The focus of the volume is policy formulation and decisionmaking on national security issues in the foreign affairs community in Washington. The editors selected documents on the basis of their importance in elucidating the review and formulation of U.S. national security policies. These policies included basic national security doctrine, the U.S. missile program, and other scientific and technological developments to deter war and to reduce U.S. vulnerability in the event of surprise attack. The editors also sought to include estimates of probable popular reactions to nuclear war and of destruction and casualties in the event of general war, responses to local aggression, limited war, internal subversion, and civil defense.

Very few documents concern diplomatic negotiations or reporting from abroad. Arms control and atomic energy are also national security issues, but documentation on these subjects, including disarmament talks in Europe, is contained in Volume XX, Regulation of Armaments; Atomic Energy. The political-military capabilities and intentions of the Soviet Union, which U.S. policymakers perceived as an omnipresent threat to the security interests of the United States and its allies, receive considerable attention in this volume, but national security issues pertaining primarily to other countries or regions are treated in geographical volumes in this series.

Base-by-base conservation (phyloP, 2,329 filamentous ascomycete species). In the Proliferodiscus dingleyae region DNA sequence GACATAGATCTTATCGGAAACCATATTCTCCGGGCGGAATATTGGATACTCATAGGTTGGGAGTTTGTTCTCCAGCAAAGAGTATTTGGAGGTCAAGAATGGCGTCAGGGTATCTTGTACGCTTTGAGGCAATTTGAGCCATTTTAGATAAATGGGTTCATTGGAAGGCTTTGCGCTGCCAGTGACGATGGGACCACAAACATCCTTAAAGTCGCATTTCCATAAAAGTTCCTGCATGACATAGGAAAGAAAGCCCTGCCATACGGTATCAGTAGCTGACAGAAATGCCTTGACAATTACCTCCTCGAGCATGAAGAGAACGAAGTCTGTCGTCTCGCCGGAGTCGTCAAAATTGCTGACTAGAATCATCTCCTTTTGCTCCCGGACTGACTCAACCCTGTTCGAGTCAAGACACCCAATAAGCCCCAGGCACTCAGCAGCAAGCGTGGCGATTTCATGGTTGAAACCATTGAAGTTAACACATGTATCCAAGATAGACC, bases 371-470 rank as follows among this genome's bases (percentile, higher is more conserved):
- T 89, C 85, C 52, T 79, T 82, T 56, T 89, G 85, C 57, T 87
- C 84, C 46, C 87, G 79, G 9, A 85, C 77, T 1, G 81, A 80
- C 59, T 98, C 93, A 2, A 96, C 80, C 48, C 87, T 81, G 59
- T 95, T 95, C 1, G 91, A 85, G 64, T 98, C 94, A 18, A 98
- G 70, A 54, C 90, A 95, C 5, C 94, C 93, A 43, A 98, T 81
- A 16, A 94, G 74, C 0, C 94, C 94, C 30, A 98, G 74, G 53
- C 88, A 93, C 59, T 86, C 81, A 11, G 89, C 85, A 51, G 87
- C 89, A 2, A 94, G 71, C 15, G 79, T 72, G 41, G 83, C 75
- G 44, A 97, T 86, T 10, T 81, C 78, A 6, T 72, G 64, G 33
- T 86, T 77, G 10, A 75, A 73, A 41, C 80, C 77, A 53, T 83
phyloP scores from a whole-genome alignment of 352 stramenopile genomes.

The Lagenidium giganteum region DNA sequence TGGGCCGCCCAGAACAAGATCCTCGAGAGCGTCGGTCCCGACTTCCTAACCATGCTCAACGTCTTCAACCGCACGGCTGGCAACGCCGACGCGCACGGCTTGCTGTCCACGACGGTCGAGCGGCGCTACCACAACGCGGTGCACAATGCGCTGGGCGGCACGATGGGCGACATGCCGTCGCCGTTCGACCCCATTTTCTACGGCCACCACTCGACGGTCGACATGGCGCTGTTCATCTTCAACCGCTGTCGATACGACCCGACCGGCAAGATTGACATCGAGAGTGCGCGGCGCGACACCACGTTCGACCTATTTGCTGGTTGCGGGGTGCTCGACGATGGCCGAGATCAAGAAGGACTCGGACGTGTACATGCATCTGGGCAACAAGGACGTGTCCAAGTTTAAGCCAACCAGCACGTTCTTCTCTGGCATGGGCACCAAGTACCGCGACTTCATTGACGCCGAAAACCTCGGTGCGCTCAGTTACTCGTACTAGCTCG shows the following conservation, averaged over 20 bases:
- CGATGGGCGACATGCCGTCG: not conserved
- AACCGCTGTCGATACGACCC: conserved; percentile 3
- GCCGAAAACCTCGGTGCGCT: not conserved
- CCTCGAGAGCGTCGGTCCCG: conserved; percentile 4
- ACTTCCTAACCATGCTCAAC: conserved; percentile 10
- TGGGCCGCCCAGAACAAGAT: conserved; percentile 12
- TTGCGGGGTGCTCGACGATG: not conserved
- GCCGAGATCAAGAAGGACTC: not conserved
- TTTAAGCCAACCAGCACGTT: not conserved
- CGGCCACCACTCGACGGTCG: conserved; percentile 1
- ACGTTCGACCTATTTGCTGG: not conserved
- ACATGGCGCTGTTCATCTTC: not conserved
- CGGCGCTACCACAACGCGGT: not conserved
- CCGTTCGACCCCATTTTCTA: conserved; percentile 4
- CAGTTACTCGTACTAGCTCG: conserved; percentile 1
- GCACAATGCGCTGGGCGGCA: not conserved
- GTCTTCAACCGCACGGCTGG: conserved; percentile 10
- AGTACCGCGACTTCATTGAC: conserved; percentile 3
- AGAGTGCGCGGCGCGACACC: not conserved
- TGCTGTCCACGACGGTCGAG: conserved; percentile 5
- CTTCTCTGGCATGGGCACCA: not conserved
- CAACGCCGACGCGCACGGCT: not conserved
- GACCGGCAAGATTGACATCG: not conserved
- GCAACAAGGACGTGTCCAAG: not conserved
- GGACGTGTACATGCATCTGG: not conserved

Documents on national security questions usually involved or were prepared for high-level officials in the Eisenhower administration, especially the Secretary of State and the President. Occasionally, records documenting lower-level exchanges and discussions were selected to provide more complete coverage of key subject areas.

The major decisions on national security questions were made by President Eisenhower, usually after recommendations from and discussion in the National Security Council (NSC). The most important Presidential records are the relevant White House files at the Dwight D. Eisenhower Library in Abilene, Kansas, to which the editors had complete access. The Eisenhower Library contains, among other important collections, the memoranda of discussion at the NSC meetings, usually prepared by Deputy Executive Secretary S. Everett Gleason, and the memoranda of conferences with the President, prepared by the President’s Staff Secretary, Andrew J. Goodpaster.